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Ask the administration or the Republicans or most academics why America needs more manufacturing, and they respond that manufacturing spawns innovation, brings down the trade deficit, strengthens the dollar, generates jobs, arms the military and kindles a recovery from recession. But rarely, if ever, do they publicly take the argument a step further, asserting that a growing manufacturing sector encourages craftsmanship and that craftsmanship is, if not a birthright, then a vital ingredient of the American self-image as a can-do, inventive, we-can-make-anything people.
That self-image is deteriorating. And the symptoms go far beyond Home Depot. They show up in the wistful popularity of books like “Shop Class as Soulcraft,” by Matthew B. Crawford, in TV cooking classes featuring the craftsmanship of celebrity chefs, and in shows like “This Old House.”
Traditional vocational training in public high schools is gradually declining, stranding thousands of young people who seek training for a craft without going to college. Colleges, for their part, have since 1985 graduated fewer chemical, mechanical, industrial and metallurgical engineers, partly in response to the reduced role of manufacturing, a big employer of them.
“In an earlier generation, we lost our connection to the land, and now we are losing our connection to the machinery we depend on,” says Michael Hout, a sociologist at the University of California, Berkeley. “People who work with their hands,” he went on, “are doing things today that we call service jobs, in restaurants and laundries, or in medical technology and the like.”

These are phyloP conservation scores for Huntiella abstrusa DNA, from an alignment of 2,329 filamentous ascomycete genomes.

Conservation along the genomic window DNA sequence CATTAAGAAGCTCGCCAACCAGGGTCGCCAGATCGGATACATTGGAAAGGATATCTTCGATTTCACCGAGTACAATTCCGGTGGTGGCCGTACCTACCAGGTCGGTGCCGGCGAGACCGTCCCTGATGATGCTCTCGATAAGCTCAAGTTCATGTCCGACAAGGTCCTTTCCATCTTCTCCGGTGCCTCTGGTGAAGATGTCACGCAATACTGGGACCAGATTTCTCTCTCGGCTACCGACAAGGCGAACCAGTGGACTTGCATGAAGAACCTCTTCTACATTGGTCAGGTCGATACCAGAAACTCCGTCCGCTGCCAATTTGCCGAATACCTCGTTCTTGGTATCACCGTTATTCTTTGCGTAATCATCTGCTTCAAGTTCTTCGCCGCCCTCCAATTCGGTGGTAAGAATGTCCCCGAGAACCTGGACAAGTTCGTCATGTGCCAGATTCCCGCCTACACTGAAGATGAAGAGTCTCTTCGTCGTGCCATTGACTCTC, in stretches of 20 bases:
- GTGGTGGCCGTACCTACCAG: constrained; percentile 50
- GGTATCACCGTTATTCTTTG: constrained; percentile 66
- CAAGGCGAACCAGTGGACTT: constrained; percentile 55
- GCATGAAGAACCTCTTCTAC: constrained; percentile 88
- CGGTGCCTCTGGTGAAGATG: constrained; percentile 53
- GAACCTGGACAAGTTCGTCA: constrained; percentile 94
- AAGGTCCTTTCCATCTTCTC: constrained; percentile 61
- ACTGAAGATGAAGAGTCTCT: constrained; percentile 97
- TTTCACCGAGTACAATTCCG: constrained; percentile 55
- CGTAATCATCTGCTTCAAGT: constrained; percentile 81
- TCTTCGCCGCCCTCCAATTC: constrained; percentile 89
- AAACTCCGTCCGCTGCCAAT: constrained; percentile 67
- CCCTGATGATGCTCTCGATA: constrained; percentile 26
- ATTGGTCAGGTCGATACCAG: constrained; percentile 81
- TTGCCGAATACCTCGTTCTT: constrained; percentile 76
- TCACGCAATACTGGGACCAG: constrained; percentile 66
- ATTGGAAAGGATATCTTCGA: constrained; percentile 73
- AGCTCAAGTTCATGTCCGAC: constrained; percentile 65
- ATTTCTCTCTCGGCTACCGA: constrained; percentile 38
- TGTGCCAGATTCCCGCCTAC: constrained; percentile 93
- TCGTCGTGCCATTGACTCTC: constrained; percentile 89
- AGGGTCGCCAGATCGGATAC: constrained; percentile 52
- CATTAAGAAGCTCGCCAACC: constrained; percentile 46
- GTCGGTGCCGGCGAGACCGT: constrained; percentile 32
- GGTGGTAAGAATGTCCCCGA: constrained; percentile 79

That’s one explanation for the decline in traditional craftsmanship. Lack of interest is another. The big money is in fields like finance. Starting in the 1980s, skill in finance grew in stature, and, as depicted in the news media and the movies, became a more appealing source of income.
An interesting read, though this is old news to Makers, many of whom seek to redress the balance.
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And this is precisely the void the Maker movement is filling in behind. The makers of today (with their technological bent) are the craftsmen of days gone by.
The problem with Loses and Home depot is they only have standard parts and they have put mom and pop stores out of business. I have a house where the door was too small and I needed a new door. It cost over $1,000 to have a new door made. I settled for a $100 wood door and having it cut. I have the same problems with plumbing.
I have much to say about this subject, but I will try to be brief. I am a self-proclaimed craftsman. I used to use jack-of-all-trades, but that has a bad connotation now and I am not so vain as to call myself a polymath (i.e. Leonardo daVinci). I like to make things using my head and my hands. I find that any type of work that uses hands is denigrated by our culture. I believe that the maker movement is history repeating itself, just as the arts and crafts movement <http://en.wikipedia.org/wiki/Arts_and_Crafts_movement> was a response to mass produced manufactured goods. Most jobs today don’t seem very creative to me and most products have slim differentiation. People are naturally creative and the maker movement is the outlet for that creativity and the need for individualization.
Instead of berating ourselves over romantic notions of a lost golden era we should embrace the reality and opportunities of an ever evolving society. As the population increases, our scientific understanding elevates and technology advances we become increasingly specialized.